I have been a federal employee for over 20 years. It has been a wonderful and rewarding career. Recently, the Biden administration issued an executive order instructing me to prove that I have received the COVID-19 vaccine as a condition of my continued employment.
I would prefer not to.
It is self-evident that vaccination against COVID-19 has failed to effectively suppress its dissemination. One has only to note the high rates of infection observed in some of the most vaccinated places on Earth to see that this is the case. More recently, we have seen that infection due to the omicron variant is almost entirely unattenuated by vaccination. There is no reason to believe that omicron will be the last variant of concern we have to contend with.
It seems, then, that vaccinating the entire population is unlikely to stop the spread of this disease. This observation, together with the resilience of the virus and the vast reservoir of available hosts, makes it increasingly evident that COVID-19 is here to stay. This is not a fringe opinion. It is, in fact, the view of many infectious disease experts worldwide, whether they wish to publicize it or not.
This means, of course, that talk of “protecting” the workforce is patronizing and absurd. The government cannot protect us from COVID-19. No one can. We all know this by now. Or at least we should.
We would do better to abandon the quixotic fantasy of conquering COVID-19 and focus instead on targeted mitigation and societal adaptation. But this would require rational leadership.
I am not holding my breath.
Rather, the futile, prevention-at-all-costs paradigm is likely to continue to inform our national policy.
Even so, how does one justify vaccine mandates? I am not questioning the utility of the vaccines, just the use of state-sanctioned extortion to compel their acceptance.
We know the vaccines cannot contain the virus. Why are we mandating them? The vaccines are free. They are everywhere. Anyone who wants them can get them. Why is that not enough?
Both public and private institutions have jumped on the mandate bandwagon, sometimes with obscene relish. They tout the efficacy of the mandates at increasing compliance as if that somehow provides ethical sanction for their action. The history of justifying compulsion merely by the rate of capitulation among the compelled is as ugly as it is long.
Those who refuse to comply face termination from their jobs. In what is sure to be a bitterly ironic footnote when the history of this monomaniacal fever-dream is written, some of the first to be fired have been those who have made the greatest sacrifices during the height of the pandemic — the employees of the health care industry.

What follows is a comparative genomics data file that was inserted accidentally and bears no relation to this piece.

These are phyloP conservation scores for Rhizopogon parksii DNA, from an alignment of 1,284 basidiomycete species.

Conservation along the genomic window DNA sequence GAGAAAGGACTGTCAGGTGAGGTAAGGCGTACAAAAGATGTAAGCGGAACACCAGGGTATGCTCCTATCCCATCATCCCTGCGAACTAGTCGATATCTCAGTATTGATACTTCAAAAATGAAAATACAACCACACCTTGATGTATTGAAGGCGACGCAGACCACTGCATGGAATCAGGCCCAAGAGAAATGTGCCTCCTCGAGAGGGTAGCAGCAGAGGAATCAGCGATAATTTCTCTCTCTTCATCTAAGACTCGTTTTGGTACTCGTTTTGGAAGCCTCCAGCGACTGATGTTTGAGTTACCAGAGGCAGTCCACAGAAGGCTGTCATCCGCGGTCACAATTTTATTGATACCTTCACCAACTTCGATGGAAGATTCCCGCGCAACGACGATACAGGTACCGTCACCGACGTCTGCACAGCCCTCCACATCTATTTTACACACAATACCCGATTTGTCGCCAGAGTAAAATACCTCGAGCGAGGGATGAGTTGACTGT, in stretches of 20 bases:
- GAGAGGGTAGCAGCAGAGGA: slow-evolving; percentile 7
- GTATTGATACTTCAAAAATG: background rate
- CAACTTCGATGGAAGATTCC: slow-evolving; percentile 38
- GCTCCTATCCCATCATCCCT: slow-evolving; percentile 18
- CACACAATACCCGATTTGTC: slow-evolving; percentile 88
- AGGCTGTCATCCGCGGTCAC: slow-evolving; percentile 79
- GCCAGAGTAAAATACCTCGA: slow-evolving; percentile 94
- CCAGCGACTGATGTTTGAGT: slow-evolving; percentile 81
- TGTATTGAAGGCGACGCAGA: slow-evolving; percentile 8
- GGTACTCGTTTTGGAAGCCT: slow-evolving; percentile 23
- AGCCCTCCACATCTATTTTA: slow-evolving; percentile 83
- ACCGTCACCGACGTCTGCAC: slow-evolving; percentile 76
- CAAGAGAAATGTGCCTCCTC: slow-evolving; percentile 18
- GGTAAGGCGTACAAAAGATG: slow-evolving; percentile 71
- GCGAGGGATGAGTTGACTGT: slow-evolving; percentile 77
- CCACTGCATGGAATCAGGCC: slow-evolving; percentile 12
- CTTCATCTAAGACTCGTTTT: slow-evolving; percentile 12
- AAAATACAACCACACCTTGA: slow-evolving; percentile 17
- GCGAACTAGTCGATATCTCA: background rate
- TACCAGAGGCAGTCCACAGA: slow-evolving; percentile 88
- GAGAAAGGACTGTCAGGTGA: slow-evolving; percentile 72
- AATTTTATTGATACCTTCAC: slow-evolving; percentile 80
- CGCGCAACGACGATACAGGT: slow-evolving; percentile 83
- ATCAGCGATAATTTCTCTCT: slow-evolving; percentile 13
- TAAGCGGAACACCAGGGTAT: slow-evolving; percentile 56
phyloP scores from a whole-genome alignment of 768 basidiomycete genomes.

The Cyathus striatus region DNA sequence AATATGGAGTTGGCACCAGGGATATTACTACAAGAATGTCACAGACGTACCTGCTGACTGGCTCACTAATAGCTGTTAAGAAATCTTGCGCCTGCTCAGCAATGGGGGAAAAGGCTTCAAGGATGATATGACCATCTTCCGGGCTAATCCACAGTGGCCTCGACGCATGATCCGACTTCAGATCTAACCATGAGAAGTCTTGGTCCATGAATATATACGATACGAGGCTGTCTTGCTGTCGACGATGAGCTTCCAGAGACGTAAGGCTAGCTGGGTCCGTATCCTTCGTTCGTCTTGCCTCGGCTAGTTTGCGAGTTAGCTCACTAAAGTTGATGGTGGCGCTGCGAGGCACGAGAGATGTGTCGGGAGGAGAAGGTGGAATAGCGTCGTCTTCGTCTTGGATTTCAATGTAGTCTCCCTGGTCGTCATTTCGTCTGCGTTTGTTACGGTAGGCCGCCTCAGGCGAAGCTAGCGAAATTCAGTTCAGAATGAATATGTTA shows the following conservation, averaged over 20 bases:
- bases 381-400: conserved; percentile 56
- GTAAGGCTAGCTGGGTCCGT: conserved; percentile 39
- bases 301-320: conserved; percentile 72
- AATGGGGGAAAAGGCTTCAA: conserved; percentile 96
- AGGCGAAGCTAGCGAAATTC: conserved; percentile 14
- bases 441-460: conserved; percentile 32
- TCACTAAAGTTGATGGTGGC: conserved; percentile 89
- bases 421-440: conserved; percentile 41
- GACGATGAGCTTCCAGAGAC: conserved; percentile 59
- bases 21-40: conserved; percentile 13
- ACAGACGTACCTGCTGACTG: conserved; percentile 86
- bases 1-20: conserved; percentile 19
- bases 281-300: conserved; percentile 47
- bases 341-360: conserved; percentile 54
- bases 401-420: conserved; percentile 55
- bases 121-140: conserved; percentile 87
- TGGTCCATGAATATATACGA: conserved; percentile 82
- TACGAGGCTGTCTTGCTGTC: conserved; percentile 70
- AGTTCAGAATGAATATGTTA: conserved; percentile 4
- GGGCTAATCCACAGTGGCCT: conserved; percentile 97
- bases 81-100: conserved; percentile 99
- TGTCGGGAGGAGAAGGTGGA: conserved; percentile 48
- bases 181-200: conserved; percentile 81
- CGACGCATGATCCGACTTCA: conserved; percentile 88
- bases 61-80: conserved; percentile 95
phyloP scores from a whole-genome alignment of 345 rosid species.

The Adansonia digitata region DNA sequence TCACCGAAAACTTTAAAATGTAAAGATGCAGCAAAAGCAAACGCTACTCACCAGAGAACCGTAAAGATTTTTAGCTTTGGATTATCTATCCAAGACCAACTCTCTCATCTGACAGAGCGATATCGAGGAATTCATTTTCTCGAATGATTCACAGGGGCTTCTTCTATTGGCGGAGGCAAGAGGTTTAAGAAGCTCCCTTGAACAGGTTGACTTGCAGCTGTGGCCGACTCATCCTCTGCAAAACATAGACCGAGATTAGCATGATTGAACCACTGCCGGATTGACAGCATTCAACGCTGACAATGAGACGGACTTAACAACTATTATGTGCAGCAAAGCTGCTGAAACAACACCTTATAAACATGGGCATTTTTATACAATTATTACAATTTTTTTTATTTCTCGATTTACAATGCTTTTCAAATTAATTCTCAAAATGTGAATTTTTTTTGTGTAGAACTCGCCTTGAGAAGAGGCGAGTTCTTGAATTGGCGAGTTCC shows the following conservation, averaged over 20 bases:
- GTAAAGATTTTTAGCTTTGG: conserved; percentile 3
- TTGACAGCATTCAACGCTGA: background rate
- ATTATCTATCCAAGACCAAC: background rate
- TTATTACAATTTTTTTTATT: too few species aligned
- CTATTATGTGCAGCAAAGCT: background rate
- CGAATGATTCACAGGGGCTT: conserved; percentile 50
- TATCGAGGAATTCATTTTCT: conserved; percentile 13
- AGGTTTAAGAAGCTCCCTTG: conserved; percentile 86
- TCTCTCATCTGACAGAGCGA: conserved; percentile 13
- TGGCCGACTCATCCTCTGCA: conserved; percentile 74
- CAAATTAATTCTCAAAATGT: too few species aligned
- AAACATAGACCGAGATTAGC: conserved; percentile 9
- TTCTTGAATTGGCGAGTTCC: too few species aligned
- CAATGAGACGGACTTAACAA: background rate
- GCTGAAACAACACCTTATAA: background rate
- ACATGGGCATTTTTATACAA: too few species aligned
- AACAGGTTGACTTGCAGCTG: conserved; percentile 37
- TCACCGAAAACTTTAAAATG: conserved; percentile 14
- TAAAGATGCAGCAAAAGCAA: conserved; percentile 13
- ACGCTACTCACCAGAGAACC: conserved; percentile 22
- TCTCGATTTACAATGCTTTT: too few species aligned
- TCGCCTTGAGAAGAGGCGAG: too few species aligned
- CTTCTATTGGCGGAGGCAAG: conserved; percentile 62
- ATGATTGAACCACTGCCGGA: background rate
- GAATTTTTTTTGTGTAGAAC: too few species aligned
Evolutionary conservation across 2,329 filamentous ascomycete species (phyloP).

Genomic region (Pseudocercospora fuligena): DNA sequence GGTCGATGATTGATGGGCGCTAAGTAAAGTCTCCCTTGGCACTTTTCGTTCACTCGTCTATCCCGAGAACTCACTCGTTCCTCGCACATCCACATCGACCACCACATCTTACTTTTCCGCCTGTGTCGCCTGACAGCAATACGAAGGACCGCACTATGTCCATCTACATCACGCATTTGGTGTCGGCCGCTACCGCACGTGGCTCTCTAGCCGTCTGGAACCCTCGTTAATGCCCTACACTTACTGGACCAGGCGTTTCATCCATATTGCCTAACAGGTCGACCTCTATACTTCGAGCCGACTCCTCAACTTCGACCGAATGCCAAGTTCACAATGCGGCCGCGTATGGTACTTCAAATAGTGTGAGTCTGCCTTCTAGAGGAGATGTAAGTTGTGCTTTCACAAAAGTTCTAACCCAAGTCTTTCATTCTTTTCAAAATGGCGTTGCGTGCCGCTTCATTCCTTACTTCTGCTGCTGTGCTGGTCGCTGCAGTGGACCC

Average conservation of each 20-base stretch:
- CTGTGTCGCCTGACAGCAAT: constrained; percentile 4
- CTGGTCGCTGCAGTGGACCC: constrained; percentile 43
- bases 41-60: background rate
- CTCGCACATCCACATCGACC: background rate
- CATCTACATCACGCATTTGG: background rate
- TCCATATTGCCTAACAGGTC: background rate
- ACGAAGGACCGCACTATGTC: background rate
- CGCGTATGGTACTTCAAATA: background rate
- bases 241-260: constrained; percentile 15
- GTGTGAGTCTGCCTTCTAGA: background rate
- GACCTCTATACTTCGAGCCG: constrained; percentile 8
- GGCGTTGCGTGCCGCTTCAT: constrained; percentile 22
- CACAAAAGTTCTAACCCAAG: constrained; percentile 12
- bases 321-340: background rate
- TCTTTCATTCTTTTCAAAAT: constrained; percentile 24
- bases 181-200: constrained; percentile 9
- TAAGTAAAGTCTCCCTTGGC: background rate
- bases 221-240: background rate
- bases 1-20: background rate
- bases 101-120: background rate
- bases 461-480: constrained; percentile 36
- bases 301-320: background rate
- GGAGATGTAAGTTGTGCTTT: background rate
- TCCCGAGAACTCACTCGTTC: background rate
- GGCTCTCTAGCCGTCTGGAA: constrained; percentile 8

We are told that these purges are necessary to protect the health and safety of others. This is myopic idiocy. How are the outcomes of hospital, nursing home and hospice patients improved by depriving them of even one of the few remarkable people who can render these services with competence, professionalism and grace?
I surmise that politics were the primary impetus for implementing the federal mandates. The president needed to look like a strong leader, to look as if he was doing something muscular about COVID-19. His constituency wanted action, and he gave it to them. It saddens me that so many of my fellow citizens are so frightened by COVID-19 or so embittered at the recalcitrance of the unvaccinated that they would throw away their liberties with both hands, in exchange for the illusory security of universal vaccine compliance or the schadenfreude of seeing the unvaccinated suffer.
Individual rights have always been an impediment to the efficient exercise of bureaucratic power. If the people do not resist the incremental erosions of their inviolability, they are returned, if at all, as conditional privileges. Any such boundary, once crossed, is never truly reestablished.
I am grateful for the vaccines. They have been shown to mitigate severe disease and death and have doubtless saved many lives. I am glad that I live in a country where they are readily available for anyone who wants them.
However, the best evidence suggests that they do not sufficiently reduce the infection rate to suppress the virus. This means that we cannot vaccinate our way out of this. COVID-19 is not going away. Most likely, it will gradually transition to an endemic disease. We must learn to live with it.
And yet, the vaccine mandates persist.
Mandatory vaccination against COVID-19 is at best a misguided effort at benevolent paternalism and, at worst, a cynical manifestation of the will to power.
Either way, I’m keeping my vaccine choice to myself.
I hope I don’t get fired. But if I do, then so be it.
• Gary Brown is an employee with the U.S. Army Corps of Engineers.
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